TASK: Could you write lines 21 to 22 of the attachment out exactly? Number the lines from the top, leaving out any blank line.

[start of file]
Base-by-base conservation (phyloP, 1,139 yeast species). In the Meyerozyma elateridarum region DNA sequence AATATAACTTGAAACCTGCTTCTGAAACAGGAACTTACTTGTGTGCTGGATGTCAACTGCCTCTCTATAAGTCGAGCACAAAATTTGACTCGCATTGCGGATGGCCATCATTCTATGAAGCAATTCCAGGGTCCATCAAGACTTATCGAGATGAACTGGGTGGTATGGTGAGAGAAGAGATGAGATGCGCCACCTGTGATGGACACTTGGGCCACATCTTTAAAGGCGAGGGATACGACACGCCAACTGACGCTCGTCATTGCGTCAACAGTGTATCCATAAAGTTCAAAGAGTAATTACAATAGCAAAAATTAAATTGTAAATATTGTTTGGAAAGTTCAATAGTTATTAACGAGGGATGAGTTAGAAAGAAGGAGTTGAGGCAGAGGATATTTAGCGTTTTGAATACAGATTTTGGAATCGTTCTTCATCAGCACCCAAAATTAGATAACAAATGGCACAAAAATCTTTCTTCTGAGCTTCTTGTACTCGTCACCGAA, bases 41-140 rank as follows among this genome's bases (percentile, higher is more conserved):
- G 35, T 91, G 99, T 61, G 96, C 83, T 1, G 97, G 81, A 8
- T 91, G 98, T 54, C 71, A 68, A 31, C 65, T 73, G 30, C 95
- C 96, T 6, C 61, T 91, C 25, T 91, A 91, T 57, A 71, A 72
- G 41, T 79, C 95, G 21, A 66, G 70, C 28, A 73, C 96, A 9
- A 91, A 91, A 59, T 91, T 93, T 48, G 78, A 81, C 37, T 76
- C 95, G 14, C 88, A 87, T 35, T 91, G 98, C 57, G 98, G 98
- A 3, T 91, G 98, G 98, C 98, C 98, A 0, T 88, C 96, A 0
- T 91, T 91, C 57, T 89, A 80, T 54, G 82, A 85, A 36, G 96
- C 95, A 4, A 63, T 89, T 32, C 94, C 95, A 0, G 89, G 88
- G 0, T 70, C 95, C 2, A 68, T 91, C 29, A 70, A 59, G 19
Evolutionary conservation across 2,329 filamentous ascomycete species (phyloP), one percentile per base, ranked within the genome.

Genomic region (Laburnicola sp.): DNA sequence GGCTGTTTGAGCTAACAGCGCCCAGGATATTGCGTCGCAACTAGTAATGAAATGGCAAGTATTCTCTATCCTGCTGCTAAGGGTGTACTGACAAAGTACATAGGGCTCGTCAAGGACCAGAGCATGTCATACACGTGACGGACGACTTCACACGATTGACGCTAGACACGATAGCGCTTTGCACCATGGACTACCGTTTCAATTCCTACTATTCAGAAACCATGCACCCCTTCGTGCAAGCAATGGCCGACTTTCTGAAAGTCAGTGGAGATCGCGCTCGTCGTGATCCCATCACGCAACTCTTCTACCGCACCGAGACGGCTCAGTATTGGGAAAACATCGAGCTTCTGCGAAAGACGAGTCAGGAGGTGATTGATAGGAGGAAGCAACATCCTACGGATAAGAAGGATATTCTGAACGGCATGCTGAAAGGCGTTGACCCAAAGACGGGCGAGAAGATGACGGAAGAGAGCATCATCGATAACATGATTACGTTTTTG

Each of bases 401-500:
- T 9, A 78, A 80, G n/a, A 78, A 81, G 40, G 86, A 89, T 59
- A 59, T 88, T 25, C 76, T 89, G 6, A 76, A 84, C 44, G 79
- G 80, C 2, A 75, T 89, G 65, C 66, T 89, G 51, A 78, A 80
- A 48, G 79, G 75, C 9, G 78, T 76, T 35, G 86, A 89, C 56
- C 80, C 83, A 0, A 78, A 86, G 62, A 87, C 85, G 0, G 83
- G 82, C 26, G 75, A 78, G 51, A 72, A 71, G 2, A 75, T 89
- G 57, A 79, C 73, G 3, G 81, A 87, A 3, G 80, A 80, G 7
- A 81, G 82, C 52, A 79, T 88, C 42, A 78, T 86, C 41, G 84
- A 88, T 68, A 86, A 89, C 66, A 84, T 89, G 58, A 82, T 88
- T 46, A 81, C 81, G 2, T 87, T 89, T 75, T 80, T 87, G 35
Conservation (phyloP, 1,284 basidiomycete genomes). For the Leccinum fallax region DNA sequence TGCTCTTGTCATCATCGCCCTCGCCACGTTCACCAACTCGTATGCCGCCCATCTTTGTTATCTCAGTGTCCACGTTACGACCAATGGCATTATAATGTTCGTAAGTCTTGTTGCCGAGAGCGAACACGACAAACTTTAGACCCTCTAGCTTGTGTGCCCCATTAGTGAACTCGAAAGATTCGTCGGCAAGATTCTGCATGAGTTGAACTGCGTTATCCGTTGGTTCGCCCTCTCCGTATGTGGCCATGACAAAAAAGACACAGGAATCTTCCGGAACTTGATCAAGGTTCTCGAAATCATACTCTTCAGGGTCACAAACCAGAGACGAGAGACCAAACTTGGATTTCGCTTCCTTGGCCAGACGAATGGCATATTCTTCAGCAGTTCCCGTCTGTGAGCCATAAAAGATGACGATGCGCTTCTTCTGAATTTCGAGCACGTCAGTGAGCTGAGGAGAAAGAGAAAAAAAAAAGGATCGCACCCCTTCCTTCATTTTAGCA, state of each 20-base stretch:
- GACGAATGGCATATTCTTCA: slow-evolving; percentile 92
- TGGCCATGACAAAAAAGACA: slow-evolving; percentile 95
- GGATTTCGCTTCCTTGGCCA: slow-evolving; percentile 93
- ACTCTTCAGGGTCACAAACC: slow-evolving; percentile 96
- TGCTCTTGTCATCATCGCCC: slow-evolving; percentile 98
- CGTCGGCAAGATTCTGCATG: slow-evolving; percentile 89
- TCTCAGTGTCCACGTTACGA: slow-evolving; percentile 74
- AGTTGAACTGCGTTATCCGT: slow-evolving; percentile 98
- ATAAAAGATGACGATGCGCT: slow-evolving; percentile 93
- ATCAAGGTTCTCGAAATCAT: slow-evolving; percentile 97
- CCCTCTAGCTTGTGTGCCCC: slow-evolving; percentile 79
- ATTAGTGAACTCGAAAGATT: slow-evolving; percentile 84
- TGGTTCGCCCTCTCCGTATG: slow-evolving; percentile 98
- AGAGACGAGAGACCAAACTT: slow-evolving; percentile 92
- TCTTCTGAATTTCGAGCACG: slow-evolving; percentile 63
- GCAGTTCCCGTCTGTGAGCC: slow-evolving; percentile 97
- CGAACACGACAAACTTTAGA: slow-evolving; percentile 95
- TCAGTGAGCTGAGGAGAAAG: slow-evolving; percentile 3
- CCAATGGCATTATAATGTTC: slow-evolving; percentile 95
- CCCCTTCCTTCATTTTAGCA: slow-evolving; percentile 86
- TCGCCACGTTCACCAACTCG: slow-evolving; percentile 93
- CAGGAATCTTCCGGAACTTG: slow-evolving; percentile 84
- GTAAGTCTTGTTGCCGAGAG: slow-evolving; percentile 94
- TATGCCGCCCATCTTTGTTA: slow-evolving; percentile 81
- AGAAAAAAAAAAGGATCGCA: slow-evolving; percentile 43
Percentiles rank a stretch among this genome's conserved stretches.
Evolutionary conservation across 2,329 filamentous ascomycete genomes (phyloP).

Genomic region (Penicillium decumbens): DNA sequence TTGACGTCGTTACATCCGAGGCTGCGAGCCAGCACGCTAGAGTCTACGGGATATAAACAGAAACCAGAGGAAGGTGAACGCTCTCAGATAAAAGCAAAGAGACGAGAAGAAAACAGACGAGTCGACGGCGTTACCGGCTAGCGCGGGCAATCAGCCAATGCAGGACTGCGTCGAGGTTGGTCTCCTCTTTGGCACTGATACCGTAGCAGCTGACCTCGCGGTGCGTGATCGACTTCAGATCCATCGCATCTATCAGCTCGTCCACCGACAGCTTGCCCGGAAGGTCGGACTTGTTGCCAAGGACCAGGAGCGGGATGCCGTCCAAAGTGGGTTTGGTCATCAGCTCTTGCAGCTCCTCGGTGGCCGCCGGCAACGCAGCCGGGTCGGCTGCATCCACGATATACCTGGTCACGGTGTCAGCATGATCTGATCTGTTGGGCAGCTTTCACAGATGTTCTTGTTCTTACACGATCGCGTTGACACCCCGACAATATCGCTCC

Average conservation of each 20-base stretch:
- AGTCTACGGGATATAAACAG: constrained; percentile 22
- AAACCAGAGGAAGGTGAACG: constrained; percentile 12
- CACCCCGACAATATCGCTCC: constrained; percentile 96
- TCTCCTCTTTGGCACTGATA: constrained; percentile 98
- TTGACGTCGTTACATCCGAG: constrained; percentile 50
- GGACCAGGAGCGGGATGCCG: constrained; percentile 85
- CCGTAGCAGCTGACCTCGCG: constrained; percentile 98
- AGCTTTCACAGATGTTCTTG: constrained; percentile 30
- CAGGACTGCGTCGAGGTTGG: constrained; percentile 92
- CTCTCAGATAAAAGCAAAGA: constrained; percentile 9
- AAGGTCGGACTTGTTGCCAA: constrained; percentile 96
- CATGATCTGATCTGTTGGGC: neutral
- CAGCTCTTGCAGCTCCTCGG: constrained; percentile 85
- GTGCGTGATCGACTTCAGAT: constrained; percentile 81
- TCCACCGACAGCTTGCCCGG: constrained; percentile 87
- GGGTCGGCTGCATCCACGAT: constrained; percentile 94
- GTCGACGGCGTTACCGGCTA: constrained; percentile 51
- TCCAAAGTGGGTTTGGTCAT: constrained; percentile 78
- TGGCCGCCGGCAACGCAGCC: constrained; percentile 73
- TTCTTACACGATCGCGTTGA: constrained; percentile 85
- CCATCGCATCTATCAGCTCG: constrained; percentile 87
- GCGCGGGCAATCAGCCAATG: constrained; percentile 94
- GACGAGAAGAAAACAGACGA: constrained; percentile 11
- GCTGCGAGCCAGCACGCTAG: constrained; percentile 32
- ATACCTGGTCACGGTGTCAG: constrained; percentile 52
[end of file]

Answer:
- G 57, A 79, C 73, G 3, G 81, A 87, A 3, G 80, A 80, G 7
- A 81, G 82, C 52, A 79, T 88, C 42, A 78, T 86, C 41, G 84